JAXPORT, nursing programs among Northeast Florida budget cuts
Image via JAXPORT.

cranes turbines jaxport
The cuts affected a variety of legislators and areas.

Northeast Florida wasn’t spared impact from roughly $950 million in line-item vetoes in the budget, but the impact was spread out across the region and project categories.

One of the area’s most prominent impacts comes from cuts of two nursing programs, each of which was slated for $2.8 million in funding.

Florida State College at Jacksonville was denied $2.8 million for the “renovation, remodel, and expansion” of Nursing Program Facilities, which was a bipartisan priority of Sen. Tracie Davis and Rep. Wyman Duggan.

Jacksonville University GROW Florida Nurses Program was denied $2.9 million for its “unique real-time workforce development approach to growing the nursing and healthcare workforce,” with a special focus on ” psychiatric, rehabilitative, and palliative care.” That request was a priority of Sen. Clay Yarborough and Duggan.

Meanwhile, money for JAXPORT crane rehabilitation, which has been a recurrent budget request, also was cut from the $3 million appropriation initially secured by Yarborough and Rep. Kim Daniels.

A trio of projects for the Nation’s Oldest City will wait another year, with $5 million for West Augustine Septic to Sewer, $3,863,128 for St. Augustine Beach Mickler Boulevard Ditch Erosion Mitigation, and $2 million for St. Augustine Beach Mizell Stormwater Treatment Facility Improvements all getting axed. These were priorities of term-limited Sen. Travis Hutson and Rep. Cyndi Stevenson, and their eventual replacements will have to pursue the money anew in future years.

Nassau County also took an infrastructure hit.

Hilliard’s Rural Water Supply Expansion was funded at $1.85 million, but the project championed by Yarborough and Rep. Dean Black got the veto.

The Governor axed a number of projects that would have cost $1 million or less, including intersection improvements in Jacksonville at Dunn Ave. and V.C. Johnson Rd. that were a priority of Davis.

The Delores Barr Weaver Policy Center likewise won’t end up getting half a million dollars for its “Girl Matters: Continuity of Care” program, a legislative priority of Rep. Kiyan Michael.

Meanwhile, students at First Coast High School will wait another year for $500,000 in state money for a new Pedestrian Signal, as the Davis ask did not compel Gov. Ron DeSantis.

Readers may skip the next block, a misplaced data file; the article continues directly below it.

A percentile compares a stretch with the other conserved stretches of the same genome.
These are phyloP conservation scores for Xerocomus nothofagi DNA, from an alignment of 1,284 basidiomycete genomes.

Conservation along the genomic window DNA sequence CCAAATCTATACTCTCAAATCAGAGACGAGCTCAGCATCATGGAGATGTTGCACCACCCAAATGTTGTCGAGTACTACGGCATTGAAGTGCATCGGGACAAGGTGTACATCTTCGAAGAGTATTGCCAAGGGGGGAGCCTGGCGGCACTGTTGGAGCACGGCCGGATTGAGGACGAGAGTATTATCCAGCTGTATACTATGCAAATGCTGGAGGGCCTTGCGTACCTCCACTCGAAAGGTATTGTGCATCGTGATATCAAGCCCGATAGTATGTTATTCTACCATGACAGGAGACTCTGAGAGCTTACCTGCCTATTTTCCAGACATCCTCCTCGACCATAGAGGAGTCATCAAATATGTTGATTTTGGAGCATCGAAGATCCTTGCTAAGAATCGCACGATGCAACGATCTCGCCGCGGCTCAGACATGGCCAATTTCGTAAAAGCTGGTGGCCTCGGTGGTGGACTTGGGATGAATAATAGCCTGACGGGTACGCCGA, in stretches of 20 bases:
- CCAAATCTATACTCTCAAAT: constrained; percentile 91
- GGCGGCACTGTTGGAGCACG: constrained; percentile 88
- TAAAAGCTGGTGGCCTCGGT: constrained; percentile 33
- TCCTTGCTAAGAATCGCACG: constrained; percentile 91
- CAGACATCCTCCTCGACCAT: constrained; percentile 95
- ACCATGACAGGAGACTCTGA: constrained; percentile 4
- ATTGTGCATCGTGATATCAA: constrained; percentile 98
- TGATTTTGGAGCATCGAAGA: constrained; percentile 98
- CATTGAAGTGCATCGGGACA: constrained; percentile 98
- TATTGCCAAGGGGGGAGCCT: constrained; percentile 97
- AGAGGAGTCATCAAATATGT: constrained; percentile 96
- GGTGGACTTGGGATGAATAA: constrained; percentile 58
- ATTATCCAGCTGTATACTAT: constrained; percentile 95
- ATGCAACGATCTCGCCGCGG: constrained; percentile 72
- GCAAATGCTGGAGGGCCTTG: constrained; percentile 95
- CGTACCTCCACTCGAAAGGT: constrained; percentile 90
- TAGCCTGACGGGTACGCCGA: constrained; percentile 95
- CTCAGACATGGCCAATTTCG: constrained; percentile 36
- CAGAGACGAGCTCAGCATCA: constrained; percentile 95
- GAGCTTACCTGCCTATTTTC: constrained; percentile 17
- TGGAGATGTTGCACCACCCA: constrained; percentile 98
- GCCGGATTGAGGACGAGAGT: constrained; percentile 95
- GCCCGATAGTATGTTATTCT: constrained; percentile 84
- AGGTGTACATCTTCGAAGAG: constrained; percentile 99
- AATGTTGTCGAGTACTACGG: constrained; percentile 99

The Governor also denied Neptune Beach $500,000 for Stormwater Improvements, disappointing Yarborough and Michael.

Another project not seeing green in 2024 has green in its name: the $482,500 ask for Growing Green Jobs Jacksonville carried by Davis and Duggan.

Two small-dollar Clay County environmental projects also were cut for a total savings of $800,000, with DeSantis axing Green Cove’s Spring Park Shoreline Resiliency Project and the Black Creek Bike Trail, priorities of Sen. Jennifer Bradley. Rep. Bobby Payne carried the Green Cove ask in the House and Rep. Sam Garrison led on the Black Creek piece.

Nassau County 911 Console Replacements likewise won’t get the $375,000 asked by Rep. Black.

Septic tank phaseout will be further delayed in Atlantic Beach, with the Governor cutting $312,000 for Marshside Septic Tank Elimination.

The Governor’s veto pen also knocked a former NFL Hall of Famer off the line, cutting $303,800 for The Boselli Foundation Mentorship Program despite the best blocking and tackling efforts of Yarborough and Duggan.

In Green Cove Springs, seniors will have to hope for the best this storm season, with $200,000 allocated for an emergency generator at the Senior Center getting chopped out of the budget, disappointing Bradley and Rep. Lauren Melo.

Likewise, $125,000 was cut for the Clay Behavioral Health Center Accessibility Project, which was prioritized by Hutson and Payne.

Meanwhile, the smallest cut for the region involved DeSantis declining to spend $15,500 for Light Up Amelia Bicentennial.

A.G. Gancarski

A.G. Gancarski has written for FloridaPolitics.com since 2014. He is based in Northeast Florida. He can be reached at [email protected] or on Twitter: @AGGancarski


  • MH/Duuuval

    June 12, 2024 at 10:48 pm

    “Septic tank phaseout will be further delayed in Atlantic Beach, with the Governor cutting $312,000 for Marshside Septic Tank Elimination.”

    This should spur the Atlantic Beach neanderthals to work even harder this year.

  • MH/Duuuval

    June 12, 2024 at 10:55 pm

    “The Delores Barr Weaver Policy Center likewise won’t end up getting half a million dollars for its “Girl Matters: Continuity of Care” program, a legislative priority of Rep. Kiyan Michael.”

    Anything with Mrs. Weaver’s name on it is anathema to Dee — especially since she has been so giving to the community over a long period.

Comments are closed.


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